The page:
Exerpts from the article in Construction Today
written by Janice Hoppe
The Blue Springs Public Works Department serves as the foundation of the city of Blue Springs, Mo., as it maintains the infrastructure and protects the public’s safety and environment around-the-clock. “Our work varies from high-profile to the obscure,” Director of Public Works Chris Sandie says. “Road and building construction gets attention, but no one really thinks about us when they turn on the faucet in the morning to brush their teeth.”
The public works department provides essential services in civil engineering, maintenance of the city’s streets, water and sewer utilities and fleet management. The engineering division is involved with the construction of subdivision infrastructure and capital improvement projects. Engineering also manages the annual contracted street maintenance program, which includes asphalt overlay, curb repair, large-scale asphalt patching and street striping.
Sandie has more than 30 years of experience and oversees the operations of the entire department. His team is overseeing the completion of two major projects in the city of Blue Springs – the widening and realignment of Woods Chapel Road, a main north/south arterial roadway, and is assisting Director of Parks and Recreation Dennis Dovel and the park staff with the renovation and expansion of the Howard L. Brown Public Safety Building.
Woods Chapel Road
The Interstate 70 and Woods Chapel Road interchange is a major gateway into the city of Blue Springs. The main reason for the widening and realignment is because the old roadway design leads to major delays during the morning and evening rush hours.
The nearly one-mile corridor between Duncan Road and Briarwood/Castle Drive, including the I-70 and Woods Chapel Road interchange, has seen much growth, according to the Missouri Department of Transportation (MoDOT). Long delays and congestion are happening at the interchange because of closely spaced signals, weaving traffic patterns with right turns immediately followed by left turns and a lack of capacity as northbound traffic predominantly turns left to I-70 westbound.
“The interchange handles about 30,000 cars per day,” Sandie notes. “We put our heads together with MoDOT and TranSystems. The result, a diverging diamond interchange that uses the existing bridge and would not require bridge replacement or modifications to I-70.”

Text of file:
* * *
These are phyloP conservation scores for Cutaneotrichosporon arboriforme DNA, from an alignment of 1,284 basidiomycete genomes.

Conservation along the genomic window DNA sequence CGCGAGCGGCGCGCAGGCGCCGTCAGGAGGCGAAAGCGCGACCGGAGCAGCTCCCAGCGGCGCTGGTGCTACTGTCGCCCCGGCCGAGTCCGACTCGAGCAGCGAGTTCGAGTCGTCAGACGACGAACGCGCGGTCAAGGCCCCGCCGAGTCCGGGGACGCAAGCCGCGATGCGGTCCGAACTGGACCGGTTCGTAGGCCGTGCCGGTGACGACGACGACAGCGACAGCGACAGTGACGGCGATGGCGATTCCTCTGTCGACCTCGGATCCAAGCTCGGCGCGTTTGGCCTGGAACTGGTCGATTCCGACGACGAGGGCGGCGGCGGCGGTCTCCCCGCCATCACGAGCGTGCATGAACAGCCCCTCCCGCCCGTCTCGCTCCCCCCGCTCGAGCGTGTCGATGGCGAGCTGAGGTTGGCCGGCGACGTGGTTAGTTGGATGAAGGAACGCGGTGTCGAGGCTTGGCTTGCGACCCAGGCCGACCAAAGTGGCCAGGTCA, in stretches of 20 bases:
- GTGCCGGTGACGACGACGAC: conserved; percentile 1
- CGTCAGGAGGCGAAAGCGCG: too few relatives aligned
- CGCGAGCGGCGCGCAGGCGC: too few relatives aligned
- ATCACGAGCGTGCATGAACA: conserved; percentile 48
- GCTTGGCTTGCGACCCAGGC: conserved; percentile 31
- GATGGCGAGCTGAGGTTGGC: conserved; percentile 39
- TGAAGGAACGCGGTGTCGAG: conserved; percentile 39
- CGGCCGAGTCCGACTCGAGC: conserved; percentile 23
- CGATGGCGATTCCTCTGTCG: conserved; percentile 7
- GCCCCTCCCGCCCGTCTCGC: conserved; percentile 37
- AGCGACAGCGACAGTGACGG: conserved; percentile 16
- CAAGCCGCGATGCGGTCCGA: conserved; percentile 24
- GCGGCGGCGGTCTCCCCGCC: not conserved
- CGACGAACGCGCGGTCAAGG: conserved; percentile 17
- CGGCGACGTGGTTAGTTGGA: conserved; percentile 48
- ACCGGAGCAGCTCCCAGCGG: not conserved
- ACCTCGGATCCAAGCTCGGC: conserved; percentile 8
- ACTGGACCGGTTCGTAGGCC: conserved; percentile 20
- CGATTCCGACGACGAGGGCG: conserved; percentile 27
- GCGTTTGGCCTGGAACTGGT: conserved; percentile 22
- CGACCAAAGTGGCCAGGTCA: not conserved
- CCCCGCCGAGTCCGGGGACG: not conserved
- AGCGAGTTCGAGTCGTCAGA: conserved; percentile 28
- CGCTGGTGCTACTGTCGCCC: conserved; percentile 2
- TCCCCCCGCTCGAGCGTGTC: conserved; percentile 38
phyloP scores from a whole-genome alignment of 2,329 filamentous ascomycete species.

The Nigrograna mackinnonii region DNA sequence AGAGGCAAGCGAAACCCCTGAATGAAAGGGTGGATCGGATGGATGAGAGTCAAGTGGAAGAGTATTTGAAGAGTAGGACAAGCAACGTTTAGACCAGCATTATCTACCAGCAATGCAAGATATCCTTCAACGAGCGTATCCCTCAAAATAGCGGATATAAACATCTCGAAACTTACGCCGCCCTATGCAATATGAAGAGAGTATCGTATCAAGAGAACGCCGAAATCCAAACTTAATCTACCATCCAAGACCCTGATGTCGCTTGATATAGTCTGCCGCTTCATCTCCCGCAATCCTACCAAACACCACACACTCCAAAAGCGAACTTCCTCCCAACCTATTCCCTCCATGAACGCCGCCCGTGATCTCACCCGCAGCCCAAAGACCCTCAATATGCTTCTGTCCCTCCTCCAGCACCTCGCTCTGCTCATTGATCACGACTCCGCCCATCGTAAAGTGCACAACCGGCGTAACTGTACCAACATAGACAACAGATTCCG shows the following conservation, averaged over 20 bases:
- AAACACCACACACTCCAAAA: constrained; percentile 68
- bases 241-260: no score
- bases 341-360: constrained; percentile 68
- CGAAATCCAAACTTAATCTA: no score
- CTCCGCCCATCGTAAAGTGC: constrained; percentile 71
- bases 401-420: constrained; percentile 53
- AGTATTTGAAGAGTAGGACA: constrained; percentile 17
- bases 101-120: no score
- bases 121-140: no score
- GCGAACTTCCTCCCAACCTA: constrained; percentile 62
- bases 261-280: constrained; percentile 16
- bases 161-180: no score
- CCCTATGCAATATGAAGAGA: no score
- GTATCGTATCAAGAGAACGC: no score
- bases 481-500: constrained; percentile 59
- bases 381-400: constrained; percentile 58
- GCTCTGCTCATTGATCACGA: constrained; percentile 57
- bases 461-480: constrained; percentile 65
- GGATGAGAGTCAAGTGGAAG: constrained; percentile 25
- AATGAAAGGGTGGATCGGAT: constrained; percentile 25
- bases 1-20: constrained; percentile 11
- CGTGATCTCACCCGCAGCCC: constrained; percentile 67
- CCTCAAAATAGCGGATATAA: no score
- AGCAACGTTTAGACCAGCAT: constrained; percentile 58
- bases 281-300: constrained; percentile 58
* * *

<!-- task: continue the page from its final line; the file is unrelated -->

Construction on Phase I began in April 2012 and included the reconstruction of the intersection at Duncan and Wood Chapel roads. Two prominent engineering and design firms – TranSystems and Olsson Associates – designed the $15 million phase. TranSystems was the lead consultant for the project, Sandie says, and designed the project from the north side of the interchange to the southern limits to also include the relocation of South Outer Road and the addition of NW 36th Street. Olsson Associates designed the north section from the North Outer Road through the adjoining intersection at Duncan Road. TranSystems also provided the construction inspection for the improvements.
Phase II began in August 2014 and the Blue Springs Public Works Department chose TranSystems to provide management and topographical surveys in addition to engineering design.
“The fun part of the first phase was that the north part at Duncan Road was designed by Olsson Associates and the south portion from the interstate south was designed by TranSystems, so it was one of those situations where the match line in the middle had to come together perfectly,” Sandie says. “They did an excellent job working together to make sure everything came together spot on.”
The improvements to Woods Chapel Road during Phase I and II include pedestrian-friendly, multi-modal amenities and landscaping, as well as better traffic flow. The two-lane roadway with auxiliary turn lanes will become a five-lane roadway with central, two-way left-turn lanes north of Valley View Road and a three-lane section with a dedicated two-way left-turn lane to the south. Design elements of both phases include a roundabout and a diverging diamond interchange over I-70 that is one of the first to be built in Missouri. The $6 million Phase II encompasses 3,510 feet and is expected to be completed in fall 2015.